Let's start with the easy one: The people. I know the phrase "Southern Hospitality" gets thrown around a lot, but experiencing it first-hand from the Oxford Film Festival team was just lovely. My colleagues and I were treated like VIPs all weekend, which is both weird (I'm low maintenance) and very flattering, from the opening party at the lovely Donna Ruth Robert's house to the final get-together at ... someone's house that had beer, I was greeted with open arms, open bottles, and lots of adorable women who were way too young for me but way too pretty to ignore. Celeb-wise, this might not be Sundance or Toronto, but I wouldn't trade my laid-back conversations with Jason Ritter or Giancarlo Esposito for a dozen Jennifer Connelly interviews. (Well, not really. I'm not insane.)

And a special mention is due to the dozens of organizers, programmers, and volunteers who sure ACTED like their local film festival was Sundance. I don't mean to sound condescending, but I was honestly surprised at how efficiently this little ship was run. I've been to several well-intentioned and entertaining regional festivals before, and this is easily one of the most organized, enthusiastic, and sincere I've ever seen. (The Oxford squad will probably chuckle when they read that, but it's true.) There's that indomitable "we're putting on a show!" spirit that comes with a festival like this one, and it's something I never get tired of seeing. Especially when good movies are afoot.

And another quick round of back-pats is due to my fellow panelists Kim Voynar, James Rocchi, Eric Snider, Lisa "Roxy" Rosman, John Beifuss, and the eloquent Mr. Esposito. Along with the second group of panelists [which included, among other folks, Rotten Tomatoes' Jen Yamato, Bside's Chris Holland, Michael Jackson Cheney of the Savannah College of Art and Design, and Larry Jackson, of iArthouse.com, which you should check out right now] ... let's just say there was no shortage of cool folks to grab coffee with. To Melanie, Michele, Micah, Linda, and all the rest, thanks again.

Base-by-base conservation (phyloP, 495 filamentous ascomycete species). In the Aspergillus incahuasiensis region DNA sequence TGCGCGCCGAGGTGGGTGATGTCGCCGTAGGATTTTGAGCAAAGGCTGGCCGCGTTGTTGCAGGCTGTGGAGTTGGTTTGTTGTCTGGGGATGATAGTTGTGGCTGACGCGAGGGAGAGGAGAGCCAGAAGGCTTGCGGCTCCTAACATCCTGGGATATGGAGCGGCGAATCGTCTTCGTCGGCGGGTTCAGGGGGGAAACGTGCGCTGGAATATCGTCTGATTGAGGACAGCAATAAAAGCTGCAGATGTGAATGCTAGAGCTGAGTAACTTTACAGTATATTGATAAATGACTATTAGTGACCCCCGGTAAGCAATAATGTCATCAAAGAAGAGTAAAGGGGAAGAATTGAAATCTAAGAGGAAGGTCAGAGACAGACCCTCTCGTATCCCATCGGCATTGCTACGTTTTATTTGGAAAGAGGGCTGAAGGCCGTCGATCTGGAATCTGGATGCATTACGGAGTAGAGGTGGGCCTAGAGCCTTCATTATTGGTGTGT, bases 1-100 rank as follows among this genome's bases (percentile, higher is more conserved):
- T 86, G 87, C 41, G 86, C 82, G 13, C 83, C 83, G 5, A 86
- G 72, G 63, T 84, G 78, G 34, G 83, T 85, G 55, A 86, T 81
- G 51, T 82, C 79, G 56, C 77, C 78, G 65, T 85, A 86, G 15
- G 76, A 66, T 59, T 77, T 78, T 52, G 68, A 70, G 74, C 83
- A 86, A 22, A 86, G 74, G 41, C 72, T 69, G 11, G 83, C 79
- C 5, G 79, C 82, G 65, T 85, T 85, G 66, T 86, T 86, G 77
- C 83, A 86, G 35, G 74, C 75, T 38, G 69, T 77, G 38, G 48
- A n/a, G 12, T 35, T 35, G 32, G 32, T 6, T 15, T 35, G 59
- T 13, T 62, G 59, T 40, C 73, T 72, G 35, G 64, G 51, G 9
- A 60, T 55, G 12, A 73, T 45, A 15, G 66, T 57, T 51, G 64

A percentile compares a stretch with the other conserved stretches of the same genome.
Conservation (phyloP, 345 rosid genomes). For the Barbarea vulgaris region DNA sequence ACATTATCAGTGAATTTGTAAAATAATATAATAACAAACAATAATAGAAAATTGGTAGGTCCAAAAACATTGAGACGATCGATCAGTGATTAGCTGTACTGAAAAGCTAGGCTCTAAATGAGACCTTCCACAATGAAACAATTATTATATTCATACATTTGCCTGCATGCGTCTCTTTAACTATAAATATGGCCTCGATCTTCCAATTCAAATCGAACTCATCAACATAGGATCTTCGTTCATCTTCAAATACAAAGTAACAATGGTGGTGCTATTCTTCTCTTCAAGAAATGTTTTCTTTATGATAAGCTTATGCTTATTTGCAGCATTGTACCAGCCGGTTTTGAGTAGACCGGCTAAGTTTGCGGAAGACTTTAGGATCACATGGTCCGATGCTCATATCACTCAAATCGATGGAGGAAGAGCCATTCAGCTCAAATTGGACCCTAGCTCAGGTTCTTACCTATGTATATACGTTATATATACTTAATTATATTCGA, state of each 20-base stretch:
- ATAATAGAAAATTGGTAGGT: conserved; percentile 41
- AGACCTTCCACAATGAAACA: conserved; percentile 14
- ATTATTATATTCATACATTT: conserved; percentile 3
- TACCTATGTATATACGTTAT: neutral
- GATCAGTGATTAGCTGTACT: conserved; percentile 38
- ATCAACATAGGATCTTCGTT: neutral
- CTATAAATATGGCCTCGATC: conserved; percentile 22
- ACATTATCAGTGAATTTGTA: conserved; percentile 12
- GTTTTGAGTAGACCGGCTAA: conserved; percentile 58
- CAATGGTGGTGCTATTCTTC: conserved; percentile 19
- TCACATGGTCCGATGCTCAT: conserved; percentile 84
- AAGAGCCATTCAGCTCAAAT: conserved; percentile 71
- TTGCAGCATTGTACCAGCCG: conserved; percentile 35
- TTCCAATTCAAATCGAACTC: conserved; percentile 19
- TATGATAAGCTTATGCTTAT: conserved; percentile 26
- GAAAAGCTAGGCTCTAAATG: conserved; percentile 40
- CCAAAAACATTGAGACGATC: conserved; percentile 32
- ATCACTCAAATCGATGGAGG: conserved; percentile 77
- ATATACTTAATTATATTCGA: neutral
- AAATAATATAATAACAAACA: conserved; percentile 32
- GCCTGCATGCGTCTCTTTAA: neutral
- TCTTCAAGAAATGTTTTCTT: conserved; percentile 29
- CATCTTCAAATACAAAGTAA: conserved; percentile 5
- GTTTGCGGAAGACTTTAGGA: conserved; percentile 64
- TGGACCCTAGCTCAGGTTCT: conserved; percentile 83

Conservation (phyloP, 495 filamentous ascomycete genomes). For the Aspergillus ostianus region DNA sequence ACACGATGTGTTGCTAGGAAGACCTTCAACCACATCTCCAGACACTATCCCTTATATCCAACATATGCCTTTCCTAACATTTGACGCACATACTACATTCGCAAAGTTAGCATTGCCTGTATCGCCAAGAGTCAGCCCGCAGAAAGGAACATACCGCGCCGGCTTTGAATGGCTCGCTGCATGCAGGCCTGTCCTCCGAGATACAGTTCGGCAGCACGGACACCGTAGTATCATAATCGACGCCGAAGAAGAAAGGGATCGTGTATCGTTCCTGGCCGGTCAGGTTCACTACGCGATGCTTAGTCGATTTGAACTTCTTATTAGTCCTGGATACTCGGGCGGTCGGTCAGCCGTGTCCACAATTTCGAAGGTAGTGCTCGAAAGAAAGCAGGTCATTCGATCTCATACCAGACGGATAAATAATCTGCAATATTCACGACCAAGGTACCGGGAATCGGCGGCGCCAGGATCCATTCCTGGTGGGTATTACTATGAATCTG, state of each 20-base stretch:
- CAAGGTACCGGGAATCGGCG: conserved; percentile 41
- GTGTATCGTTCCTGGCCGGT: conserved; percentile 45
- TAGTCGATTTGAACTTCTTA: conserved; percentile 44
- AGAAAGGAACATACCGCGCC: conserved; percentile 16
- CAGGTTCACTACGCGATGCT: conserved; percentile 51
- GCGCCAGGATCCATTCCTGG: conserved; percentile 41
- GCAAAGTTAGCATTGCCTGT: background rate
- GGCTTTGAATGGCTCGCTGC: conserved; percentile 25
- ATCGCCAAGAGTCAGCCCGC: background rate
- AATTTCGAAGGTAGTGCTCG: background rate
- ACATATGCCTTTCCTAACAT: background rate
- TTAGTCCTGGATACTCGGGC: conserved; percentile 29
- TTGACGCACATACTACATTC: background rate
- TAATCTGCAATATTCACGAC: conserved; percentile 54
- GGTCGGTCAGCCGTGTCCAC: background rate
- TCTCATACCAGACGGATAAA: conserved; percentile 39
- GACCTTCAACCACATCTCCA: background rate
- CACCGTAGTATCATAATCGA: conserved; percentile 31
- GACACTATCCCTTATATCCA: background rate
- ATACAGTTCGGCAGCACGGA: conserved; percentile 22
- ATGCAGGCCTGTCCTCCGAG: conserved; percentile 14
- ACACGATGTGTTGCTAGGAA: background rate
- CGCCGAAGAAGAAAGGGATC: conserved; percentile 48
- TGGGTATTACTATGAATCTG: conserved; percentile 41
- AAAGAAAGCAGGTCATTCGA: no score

As for Oxford itself, I must admit that I didn't see much besides my hotel, the movie theater, a nearby coffee house, and -- oh yes -- an absolutely AMAZING restaurant called Ajax Diner. (I think I ate there four times in one four-day weekend.) My eyes may have been focused on the practically all-female staff, but the food was really quite excellent. Especially the meatloaf. Oooh, and the chicken & dumplings. I would have done the "sightseeing" thing a little more, but I was more than happy just to hang at the festival with old and new friends.

But by this point the Oxford filmmakers are ready to strangle me, so let's get to the important stuff: The Movies!



Sunshine Cleaning -- Amy Adams and Emily Blunt star as a pair of low-income sisters who decide to start up a "bio-hazard clean-up" business. Of alllll the critics who were there, I enjoyed the film the least, sorry to say, but I certainly wouldn't call it BAD, per se. Just felt to me like "Sundance-Style Movie #142," despite some really excellent work from the two lead actresses. And yes, it did play Sundance, and I do expect it to earn some fans when it hits theaters later this year.

Gospel Hill -- Longtime character actor Giancarlo Esposito makes his directorial debut with this well-intentioned ensemble drama about the death rattle of a small urban town. Starts out feeling fairly conventional, but does pack some surprises. Unfortunately I had a minor emergency phone call and had to miss the third act, but for the most part I definitely enjoyed what I saw. Great cast!